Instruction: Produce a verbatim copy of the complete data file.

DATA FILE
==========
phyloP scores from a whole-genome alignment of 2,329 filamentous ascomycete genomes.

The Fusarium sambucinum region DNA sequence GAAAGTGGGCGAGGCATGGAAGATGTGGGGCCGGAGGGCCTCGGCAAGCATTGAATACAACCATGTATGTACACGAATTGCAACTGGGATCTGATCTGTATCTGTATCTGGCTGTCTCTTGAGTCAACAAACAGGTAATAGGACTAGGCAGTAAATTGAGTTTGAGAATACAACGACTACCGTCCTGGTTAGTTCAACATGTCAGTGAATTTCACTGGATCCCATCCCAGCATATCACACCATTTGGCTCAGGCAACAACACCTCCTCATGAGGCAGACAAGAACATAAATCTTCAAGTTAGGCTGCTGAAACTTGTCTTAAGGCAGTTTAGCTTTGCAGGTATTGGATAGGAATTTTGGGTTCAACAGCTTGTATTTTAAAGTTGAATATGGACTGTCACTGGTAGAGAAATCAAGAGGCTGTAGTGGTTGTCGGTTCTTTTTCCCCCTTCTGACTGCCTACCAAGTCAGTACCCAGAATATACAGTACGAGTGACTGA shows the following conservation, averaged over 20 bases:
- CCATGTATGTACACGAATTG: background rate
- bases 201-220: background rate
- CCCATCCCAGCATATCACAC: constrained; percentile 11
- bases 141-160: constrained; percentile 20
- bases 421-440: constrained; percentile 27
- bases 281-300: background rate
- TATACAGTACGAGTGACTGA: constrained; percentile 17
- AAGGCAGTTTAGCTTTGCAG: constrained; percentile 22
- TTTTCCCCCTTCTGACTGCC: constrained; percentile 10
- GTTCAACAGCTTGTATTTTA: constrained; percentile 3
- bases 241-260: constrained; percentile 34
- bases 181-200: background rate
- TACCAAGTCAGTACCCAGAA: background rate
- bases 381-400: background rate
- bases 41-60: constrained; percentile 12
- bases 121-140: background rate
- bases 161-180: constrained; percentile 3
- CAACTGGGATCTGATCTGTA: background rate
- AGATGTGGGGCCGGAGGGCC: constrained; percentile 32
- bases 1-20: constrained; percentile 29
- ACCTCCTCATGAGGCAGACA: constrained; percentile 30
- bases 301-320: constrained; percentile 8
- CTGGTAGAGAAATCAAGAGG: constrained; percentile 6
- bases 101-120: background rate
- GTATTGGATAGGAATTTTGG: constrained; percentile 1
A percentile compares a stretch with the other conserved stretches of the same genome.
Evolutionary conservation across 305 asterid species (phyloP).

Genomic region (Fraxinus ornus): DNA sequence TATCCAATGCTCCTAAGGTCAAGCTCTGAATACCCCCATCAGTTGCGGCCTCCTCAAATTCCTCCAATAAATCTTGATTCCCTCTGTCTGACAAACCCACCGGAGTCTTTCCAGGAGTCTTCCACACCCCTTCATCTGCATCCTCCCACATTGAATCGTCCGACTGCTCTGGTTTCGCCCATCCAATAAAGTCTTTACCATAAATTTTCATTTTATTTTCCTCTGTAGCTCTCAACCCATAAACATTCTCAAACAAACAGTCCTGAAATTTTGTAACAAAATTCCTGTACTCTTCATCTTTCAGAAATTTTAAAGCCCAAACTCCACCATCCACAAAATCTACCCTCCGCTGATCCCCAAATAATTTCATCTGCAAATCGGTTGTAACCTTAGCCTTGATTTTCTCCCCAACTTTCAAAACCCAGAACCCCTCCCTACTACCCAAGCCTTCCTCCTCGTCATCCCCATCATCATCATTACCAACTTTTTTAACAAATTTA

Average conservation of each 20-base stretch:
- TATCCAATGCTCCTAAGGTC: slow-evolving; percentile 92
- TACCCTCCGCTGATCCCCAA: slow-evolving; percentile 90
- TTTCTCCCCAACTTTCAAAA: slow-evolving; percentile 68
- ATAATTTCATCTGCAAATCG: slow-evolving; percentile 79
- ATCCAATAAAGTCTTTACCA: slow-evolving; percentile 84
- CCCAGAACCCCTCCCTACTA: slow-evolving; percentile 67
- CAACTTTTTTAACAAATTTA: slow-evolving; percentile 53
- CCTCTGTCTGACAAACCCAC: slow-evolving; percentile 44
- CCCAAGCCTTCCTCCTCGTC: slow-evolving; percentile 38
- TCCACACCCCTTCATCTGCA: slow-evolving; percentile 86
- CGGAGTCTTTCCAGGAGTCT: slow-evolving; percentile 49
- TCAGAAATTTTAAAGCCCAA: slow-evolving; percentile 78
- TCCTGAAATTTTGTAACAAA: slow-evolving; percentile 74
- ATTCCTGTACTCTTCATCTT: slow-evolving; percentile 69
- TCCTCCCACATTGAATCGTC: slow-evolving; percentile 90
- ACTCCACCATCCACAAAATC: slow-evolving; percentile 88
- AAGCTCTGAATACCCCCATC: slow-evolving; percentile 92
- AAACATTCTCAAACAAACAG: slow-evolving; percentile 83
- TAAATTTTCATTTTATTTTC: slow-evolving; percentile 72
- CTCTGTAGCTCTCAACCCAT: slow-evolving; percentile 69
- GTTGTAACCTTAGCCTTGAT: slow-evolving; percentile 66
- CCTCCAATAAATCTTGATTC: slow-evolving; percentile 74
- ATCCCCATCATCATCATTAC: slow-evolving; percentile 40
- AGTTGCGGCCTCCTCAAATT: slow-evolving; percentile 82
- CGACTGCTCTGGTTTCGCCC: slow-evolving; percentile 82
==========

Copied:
phyloP scores from a whole-genome alignment of 2,329 filamentous ascomycete genomes.

The Fusarium sambucinum region DNA sequence GAAAGTGGGCGAGGCATGGAAGATGTGGGGCCGGAGGGCCTCGGCAAGCATTGAATACAACCATGTATGTACACGAATTGCAACTGGGATCTGATCTGTATCTGTATCTGGCTGTCTCTTGAGTCAACAAACAGGTAATAGGACTAGGCAGTAAATTGAGTTTGAGAATACAACGACTACCGTCCTGGTTAGTTCAACATGTCAGTGAATTTCACTGGATCCCATCCCAGCATATCACACCATTTGGCTCAGGCAACAACACCTCCTCATGAGGCAGACAAGAACATAAATCTTCAAGTTAGGCTGCTGAAACTTGTCTTAAGGCAGTTTAGCTTTGCAGGTATTGGATAGGAATTTTGGGTTCAACAGCTTGTATTTTAAAGTTGAATATGGACTGTCACTGGTAGAGAAATCAAGAGGCTGTAGTGGTTGTCGGTTCTTTTTCCCCCTTCTGACTGCCTACCAAGTCAGTACCCAGAATATACAGTACGAGTGACTGA shows the following conservation, averaged over 20 bases:
- CCATGTATGTACACGAATTG: background rate
- bases 201-220: background rate
- CCCATCCCAGCATATCACAC: constrained; percentile 11
- bases 141-160: constrained; percentile 20
- bases 421-440: constrained; percentile 27
- bases 281-300: background rate
- TATACAGTACGAGTGACTGA: constrained; percentile 17
- AAGGCAGTTTAGCTTTGCAG: constrained; percentile 22
- TTTTCCCCCTTCTGACTGCC: constrained; percentile 10
- GTTCAACAGCTTGTATTTTA: constrained; percentile 3
- bases 241-260: constrained; percentile 34
- bases 181-200: background rate
- TACCAAGTCAGTACCCAGAA: background rate
- bases 381-400: background rate
- bases 41-60: constrained; percentile 12
- bases 121-140: background rate
- bases 161-180: constrained; percentile 3
- CAACTGGGATCTGATCTGTA: background rate
- AGATGTGGGGCCGGAGGGCC: constrained; percentile 32
- bases 1-20: constrained; percentile 29
- ACCTCCTCATGAGGCAGACA: constrained; percentile 30
- bases 301-320: constrained; percentile 8
- CTGGTAGAGAAATCAAGAGG: constrained; percentile 6
- bases 101-120: background rate
- GTATTGGATAGGAATTTTGG: constrained; percentile 1
A percentile compares a stretch with the other conserved stretches of the same genome.
Evolutionary conservation across 305 asterid species (phyloP).

Genomic region (Fraxinus ornus): DNA sequence TATCCAATGCTCCTAAGGTCAAGCTCTGAATACCCCCATCAGTTGCGGCCTCCTCAAATTCCTCCAATAAATCTTGATTCCCTCTGTCTGACAAACCCACCGGAGTCTTTCCAGGAGTCTTCCACACCCCTTCATCTGCATCCTCCCACATTGAATCGTCCGACTGCTCTGGTTTCGCCCATCCAATAAAGTCTTTACCATAAATTTTCATTTTATTTTCCTCTGTAGCTCTCAACCCATAAACATTCTCAAACAAACAGTCCTGAAATTTTGTAACAAAATTCCTGTACTCTTCATCTTTCAGAAATTTTAAAGCCCAAACTCCACCATCCACAAAATCTACCCTCCGCTGATCCCCAAATAATTTCATCTGCAAATCGGTTGTAACCTTAGCCTTGATTTTCTCCCCAACTTTCAAAACCCAGAACCCCTCCCTACTACCCAAGCCTTCCTCCTCGTCATCCCCATCATCATCATTACCAACTTTTTTAACAAATTTA

Average conservation of each 20-base stretch:
- TATCCAATGCTCCTAAGGTC: slow-evolving; percentile 92
- TACCCTCCGCTGATCCCCAA: slow-evolving; percentile 90
- TTTCTCCCCAACTTTCAAAA: slow-evolving; percentile 68
- ATAATTTCATCTGCAAATCG: slow-evolving; percentile 79
- ATCCAATAAAGTCTTTACCA: slow-evolving; percentile 84
- CCCAGAACCCCTCCCTACTA: slow-evolving; percentile 67
- CAACTTTTTTAACAAATTTA: slow-evolving; percentile 53
- CCTCTGTCTGACAAACCCAC: slow-evolving; percentile 44
- CCCAAGCCTTCCTCCTCGTC: slow-evolving; percentile 38
- TCCACACCCCTTCATCTGCA: slow-evolving; percentile 86
- CGGAGTCTTTCCAGGAGTCT: slow-evolving; percentile 49
- TCAGAAATTTTAAAGCCCAA: slow-evolving; percentile 78
- TCCTGAAATTTTGTAACAAA: slow-evolving; percentile 74
- ATTCCTGTACTCTTCATCTT: slow-evolving; percentile 69
- TCCTCCCACATTGAATCGTC: slow-evolving; percentile 90
- ACTCCACCATCCACAAAATC: slow-evolving; percentile 88
- AAGCTCTGAATACCCCCATC: slow-evolving; percentile 92
- AAACATTCTCAAACAAACAG: slow-evolving; percentile 83
- TAAATTTTCATTTTATTTTC: slow-evolving; percentile 72
- CTCTGTAGCTCTCAACCCAT: slow-evolving; percentile 69
- GTTGTAACCTTAGCCTTGAT: slow-evolving; percentile 66
- CCTCCAATAAATCTTGATTC: slow-evolving; percentile 74
- ATCCCCATCATCATCATTAC: slow-evolving; percentile 40
- AGTTGCGGCCTCCTCAAATT: slow-evolving; percentile 82
- CGACTGCTCTGGTTTCGCCC: slow-evolving; percentile 82